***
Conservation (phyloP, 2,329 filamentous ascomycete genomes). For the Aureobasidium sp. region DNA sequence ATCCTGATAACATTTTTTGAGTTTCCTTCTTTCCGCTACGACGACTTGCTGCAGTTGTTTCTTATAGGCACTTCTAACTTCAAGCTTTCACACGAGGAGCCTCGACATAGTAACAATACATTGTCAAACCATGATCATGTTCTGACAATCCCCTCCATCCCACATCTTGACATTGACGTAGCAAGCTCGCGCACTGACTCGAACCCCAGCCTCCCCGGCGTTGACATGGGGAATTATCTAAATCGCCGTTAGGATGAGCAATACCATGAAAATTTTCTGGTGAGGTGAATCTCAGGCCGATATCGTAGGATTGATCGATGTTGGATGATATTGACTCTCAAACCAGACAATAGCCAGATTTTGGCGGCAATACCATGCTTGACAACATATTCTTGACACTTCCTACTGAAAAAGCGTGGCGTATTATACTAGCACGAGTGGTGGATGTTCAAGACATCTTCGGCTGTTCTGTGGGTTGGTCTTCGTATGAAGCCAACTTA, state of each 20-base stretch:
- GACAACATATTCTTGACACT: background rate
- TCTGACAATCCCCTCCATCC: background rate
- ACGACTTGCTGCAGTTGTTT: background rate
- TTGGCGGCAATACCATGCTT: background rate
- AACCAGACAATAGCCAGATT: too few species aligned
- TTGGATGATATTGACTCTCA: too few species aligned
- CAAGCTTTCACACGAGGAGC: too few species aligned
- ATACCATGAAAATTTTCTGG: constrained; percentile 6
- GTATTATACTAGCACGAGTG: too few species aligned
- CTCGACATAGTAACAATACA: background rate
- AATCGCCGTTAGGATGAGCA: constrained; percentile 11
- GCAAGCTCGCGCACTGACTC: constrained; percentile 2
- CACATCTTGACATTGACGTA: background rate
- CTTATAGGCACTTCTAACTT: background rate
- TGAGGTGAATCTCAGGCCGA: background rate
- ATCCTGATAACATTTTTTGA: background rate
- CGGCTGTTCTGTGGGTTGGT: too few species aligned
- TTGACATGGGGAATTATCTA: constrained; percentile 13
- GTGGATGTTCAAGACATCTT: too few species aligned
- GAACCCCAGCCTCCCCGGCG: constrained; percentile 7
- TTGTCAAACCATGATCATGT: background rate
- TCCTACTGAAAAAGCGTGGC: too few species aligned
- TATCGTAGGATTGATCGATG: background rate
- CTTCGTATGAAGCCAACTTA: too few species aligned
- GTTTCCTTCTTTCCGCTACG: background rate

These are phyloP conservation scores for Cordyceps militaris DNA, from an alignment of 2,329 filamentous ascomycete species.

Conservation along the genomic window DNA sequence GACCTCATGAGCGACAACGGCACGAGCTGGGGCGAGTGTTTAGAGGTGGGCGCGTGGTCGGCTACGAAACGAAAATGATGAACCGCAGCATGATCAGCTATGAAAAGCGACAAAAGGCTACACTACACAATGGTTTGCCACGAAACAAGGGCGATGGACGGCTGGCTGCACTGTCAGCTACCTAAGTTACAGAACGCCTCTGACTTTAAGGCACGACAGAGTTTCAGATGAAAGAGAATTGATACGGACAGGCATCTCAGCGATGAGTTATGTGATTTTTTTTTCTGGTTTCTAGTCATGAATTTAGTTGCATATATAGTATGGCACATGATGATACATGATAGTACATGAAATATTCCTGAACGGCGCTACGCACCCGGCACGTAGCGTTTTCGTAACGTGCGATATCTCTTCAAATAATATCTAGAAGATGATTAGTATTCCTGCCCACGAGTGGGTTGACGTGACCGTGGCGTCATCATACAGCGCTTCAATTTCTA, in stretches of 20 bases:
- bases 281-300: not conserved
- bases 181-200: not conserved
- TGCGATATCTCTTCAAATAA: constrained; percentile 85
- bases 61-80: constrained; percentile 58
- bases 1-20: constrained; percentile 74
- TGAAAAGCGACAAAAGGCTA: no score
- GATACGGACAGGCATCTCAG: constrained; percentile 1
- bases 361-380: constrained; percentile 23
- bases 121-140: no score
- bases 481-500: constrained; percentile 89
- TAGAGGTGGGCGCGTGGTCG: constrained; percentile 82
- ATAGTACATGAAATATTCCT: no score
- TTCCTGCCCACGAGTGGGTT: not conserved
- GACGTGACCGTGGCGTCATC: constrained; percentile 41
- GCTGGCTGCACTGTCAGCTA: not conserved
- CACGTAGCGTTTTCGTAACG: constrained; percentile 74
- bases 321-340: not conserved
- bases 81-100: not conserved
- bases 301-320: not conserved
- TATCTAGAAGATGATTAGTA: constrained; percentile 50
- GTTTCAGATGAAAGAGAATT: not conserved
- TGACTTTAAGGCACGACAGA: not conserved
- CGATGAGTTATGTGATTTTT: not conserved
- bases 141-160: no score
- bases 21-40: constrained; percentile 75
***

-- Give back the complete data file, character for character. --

Conservation (phyloP, 2,329 filamentous ascomycete genomes). For the Aureobasidium sp. region DNA sequence ATCCTGATAACATTTTTTGAGTTTCCTTCTTTCCGCTACGACGACTTGCTGCAGTTGTTTCTTATAGGCACTTCTAACTTCAAGCTTTCACACGAGGAGCCTCGACATAGTAACAATACATTGTCAAACCATGATCATGTTCTGACAATCCCCTCCATCCCACATCTTGACATTGACGTAGCAAGCTCGCGCACTGACTCGAACCCCAGCCTCCCCGGCGTTGACATGGGGAATTATCTAAATCGCCGTTAGGATGAGCAATACCATGAAAATTTTCTGGTGAGGTGAATCTCAGGCCGATATCGTAGGATTGATCGATGTTGGATGATATTGACTCTCAAACCAGACAATAGCCAGATTTTGGCGGCAATACCATGCTTGACAACATATTCTTGACACTTCCTACTGAAAAAGCGTGGCGTATTATACTAGCACGAGTGGTGGATGTTCAAGACATCTTCGGCTGTTCTGTGGGTTGGTCTTCGTATGAAGCCAACTTA, state of each 20-base stretch:
- GACAACATATTCTTGACACT: background rate
- TCTGACAATCCCCTCCATCC: background rate
- ACGACTTGCTGCAGTTGTTT: background rate
- TTGGCGGCAATACCATGCTT: background rate
- AACCAGACAATAGCCAGATT: too few species aligned
- TTGGATGATATTGACTCTCA: too few species aligned
- CAAGCTTTCACACGAGGAGC: too few species aligned
- ATACCATGAAAATTTTCTGG: constrained; percentile 6
- GTATTATACTAGCACGAGTG: too few species aligned
- CTCGACATAGTAACAATACA: background rate
- AATCGCCGTTAGGATGAGCA: constrained; percentile 11
- GCAAGCTCGCGCACTGACTC: constrained; percentile 2
- CACATCTTGACATTGACGTA: background rate
- CTTATAGGCACTTCTAACTT: background rate
- TGAGGTGAATCTCAGGCCGA: background rate
- ATCCTGATAACATTTTTTGA: background rate
- CGGCTGTTCTGTGGGTTGGT: too few species aligned
- TTGACATGGGGAATTATCTA: constrained; percentile 13
- GTGGATGTTCAAGACATCTT: too few species aligned
- GAACCCCAGCCTCCCCGGCG: constrained; percentile 7
- TTGTCAAACCATGATCATGT: background rate
- TCCTACTGAAAAAGCGTGGC: too few species aligned
- TATCGTAGGATTGATCGATG: background rate
- CTTCGTATGAAGCCAACTTA: too few species aligned
- GTTTCCTTCTTTCCGCTACG: background rate

These are phyloP conservation scores for Cordyceps militaris DNA, from an alignment of 2,329 filamentous ascomycete species.

Conservation along the genomic window DNA sequence GACCTCATGAGCGACAACGGCACGAGCTGGGGCGAGTGTTTAGAGGTGGGCGCGTGGTCGGCTACGAAACGAAAATGATGAACCGCAGCATGATCAGCTATGAAAAGCGACAAAAGGCTACACTACACAATGGTTTGCCACGAAACAAGGGCGATGGACGGCTGGCTGCACTGTCAGCTACCTAAGTTACAGAACGCCTCTGACTTTAAGGCACGACAGAGTTTCAGATGAAAGAGAATTGATACGGACAGGCATCTCAGCGATGAGTTATGTGATTTTTTTTTCTGGTTTCTAGTCATGAATTTAGTTGCATATATAGTATGGCACATGATGATACATGATAGTACATGAAATATTCCTGAACGGCGCTACGCACCCGGCACGTAGCGTTTTCGTAACGTGCGATATCTCTTCAAATAATATCTAGAAGATGATTAGTATTCCTGCCCACGAGTGGGTTGACGTGACCGTGGCGTCATCATACAGCGCTTCAATTTCTA, in stretches of 20 bases:
- bases 281-300: not conserved
- bases 181-200: not conserved
- TGCGATATCTCTTCAAATAA: constrained; percentile 85
- bases 61-80: constrained; percentile 58
- bases 1-20: constrained; percentile 74
- TGAAAAGCGACAAAAGGCTA: no score
- GATACGGACAGGCATCTCAG: constrained; percentile 1
- bases 361-380: constrained; percentile 23
- bases 121-140: no score
- bases 481-500: constrained; percentile 89
- TAGAGGTGGGCGCGTGGTCG: constrained; percentile 82
- ATAGTACATGAAATATTCCT: no score
- TTCCTGCCCACGAGTGGGTT: not conserved
- GACGTGACCGTGGCGTCATC: constrained; percentile 41
- GCTGGCTGCACTGTCAGCTA: not conserved
- CACGTAGCGTTTTCGTAACG: constrained; percentile 74
- bases 321-340: not conserved
- bases 81-100: not conserved
- bases 301-320: not conserved
- TATCTAGAAGATGATTAGTA: constrained; percentile 50
- GTTTCAGATGAAAGAGAATT: not conserved
- TGACTTTAAGGCACGACAGA: not conserved
- CGATGAGTTATGTGATTTTT: not conserved
- bases 141-160: no score
- bases 21-40: constrained; percentile 75